A fight scene is the same as a love scene. Both are terribly emotional, expressed in a physical manner. And there are certain lines you don’t cross, though you approach with as much passion as you can.’
Lim Yu Beng, 46, is describing his role in bringing the fisticuffs to this month’s W!ld Rice production of Shakespeare’s Romeo and Juliet. The fight choreographer certainly looks like he could handle himself in a real-life fracas – he turns up on his motorbike, all shaved head and lean muscle, looking every inch the Hollywood tough guy he has played at times (more on that later). Yet the husband and father is not just there to bring out brutishness in his characters.
‘The audience shouldn’t be thinking this is the fight section, or this is the love section,’ says Lim, who also appears in the play as Friar Laurence, the adviser to Romeo and Juliet. ‘They should be thinking that this is what’s happening between two people, whether we’re hitting each other or f**king each other.’
In other words, don’t expect a one-dimensional, kung-fu Romeo and Juliet. After all, Lim is about more than just punching: from directing to sound and lighting design to scriptwriting, he has pretty much done it all when it comes to theatre. ‘I’ll mount the floor, do the technicals, sweep the stage – whatever it takes to get the show up,’ he says.
Even non-theatregoers are likely to recognise him as the hyper-dedicated Sergeant Alan Leong from the ’90s Channel 5 police drama Triple Nine; as David Carradine’s boyhood friend-turned-nemesis in the American TV movie Kung Fu Killer (2008); or as the scar-faced rebel leader in the Malaysian-shot Hollywood biopic Anna and the King (1999), starring Jodie Foster and Chow Yun-Fat.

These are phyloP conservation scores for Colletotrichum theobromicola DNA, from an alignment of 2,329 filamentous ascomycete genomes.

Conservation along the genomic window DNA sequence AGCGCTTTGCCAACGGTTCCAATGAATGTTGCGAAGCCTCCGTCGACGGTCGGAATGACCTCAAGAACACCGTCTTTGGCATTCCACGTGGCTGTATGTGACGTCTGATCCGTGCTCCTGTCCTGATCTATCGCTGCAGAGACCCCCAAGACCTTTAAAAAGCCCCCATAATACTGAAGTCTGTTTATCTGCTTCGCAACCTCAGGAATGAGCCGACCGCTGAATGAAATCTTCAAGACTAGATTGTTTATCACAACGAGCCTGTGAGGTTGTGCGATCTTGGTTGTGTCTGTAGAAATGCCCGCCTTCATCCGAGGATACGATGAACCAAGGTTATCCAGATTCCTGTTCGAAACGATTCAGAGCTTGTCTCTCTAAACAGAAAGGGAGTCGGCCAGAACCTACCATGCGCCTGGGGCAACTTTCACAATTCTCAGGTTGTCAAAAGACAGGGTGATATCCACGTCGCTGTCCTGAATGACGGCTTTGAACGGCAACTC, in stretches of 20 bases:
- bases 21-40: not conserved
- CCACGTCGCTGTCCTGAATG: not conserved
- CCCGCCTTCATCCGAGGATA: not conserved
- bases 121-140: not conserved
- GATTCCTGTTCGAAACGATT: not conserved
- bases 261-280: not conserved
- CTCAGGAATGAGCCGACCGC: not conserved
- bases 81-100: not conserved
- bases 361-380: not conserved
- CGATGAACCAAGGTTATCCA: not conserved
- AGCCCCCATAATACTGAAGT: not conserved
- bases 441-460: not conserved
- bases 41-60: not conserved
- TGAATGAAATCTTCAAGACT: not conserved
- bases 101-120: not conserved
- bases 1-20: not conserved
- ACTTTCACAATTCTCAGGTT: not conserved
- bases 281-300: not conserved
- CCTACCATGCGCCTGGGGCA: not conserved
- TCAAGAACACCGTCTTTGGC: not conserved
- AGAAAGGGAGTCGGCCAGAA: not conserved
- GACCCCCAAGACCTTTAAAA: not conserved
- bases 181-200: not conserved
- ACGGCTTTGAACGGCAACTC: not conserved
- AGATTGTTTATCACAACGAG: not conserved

Locally, Lim has won numerous theatre awards and served as the poster boy for many top Singapore stage productions – a risqué photo of the actor appeared on the poster for Action Theatre’s Manhood in 2010, and that taut posterior on the poster for W!ld Rice’s acclaimed Animal Farm was his (though the pig’s tail wasn’t).
Surprisingly, Lim has never had formal combat training. He picked up his fighting skills on the job, starting with his work for local company TheatreWorks in the mid-’80s, after studying performance and technical theatre studies at Pepperdine University near Malibu, California. ‘Rehearsing at TheatreWorks, I encountered everything from Shaolin to kalaripayat [an Indian martial art]. Asian fighting is much more hips, qi, chakra [Hindu ‘force centres’] – even something peaceful like tai chi…with the swirling and deflecting, it’s a fighting art.’
His training led to stunt and combat opportunities on both stage and screen. ‘Working on Triple Nine, they called me “honorary stuntsman”, letting me do my own stunts because…well, they knew I wanted to,’ he says with a laugh. While shooting the 2001 American TV movie The Lost Empire, starring Thomas Gibson of TV’s Criminal Minds, Lim ‘punched him in the honker’ due to mutual mistiming. Lim was horrified but the injury to Gibson was minor.
Locally, Lim began helping to coordinate fights for productions when ‘there was no one to do it’. These days he’s one of Singapore’s go-to guys for fight choreography, with credits ranging from the stage version of Mee Pok Man to Toy Factory’s martial arts theatre piece East Side Story.
So what are his battle plans for Romeo and Juliet? ‘In Singapore, we have people who do mixed martial arts, kickboxing, shaolin etc. For the show, I’m going to mix things up a bit. We might characterise the two different houses by slightly different styles of fighting, but make it clear they have more in common than they realise.’
And what of the fact that the actors under Lim’s supervision in Romeo and Juliet aren’t,well, him? He harrumphs modestly: ‘That’s a good thing! I can’t even run; I have no knee left. The only exercise I get is doing shows. Plus fights aren’t all about vigorous posturing. Why is every scene with Christopher Walken and a gun terrifying? Because you know he will blow your head off, even if he’s just cleaning his ear. Very good actors have the ability to make you believe they can and will f**king kill you. That’s what people who don’t understand acting call presence.’
Romeo and Juliet is at the Drama Centre Theatre from 12-28 Apr.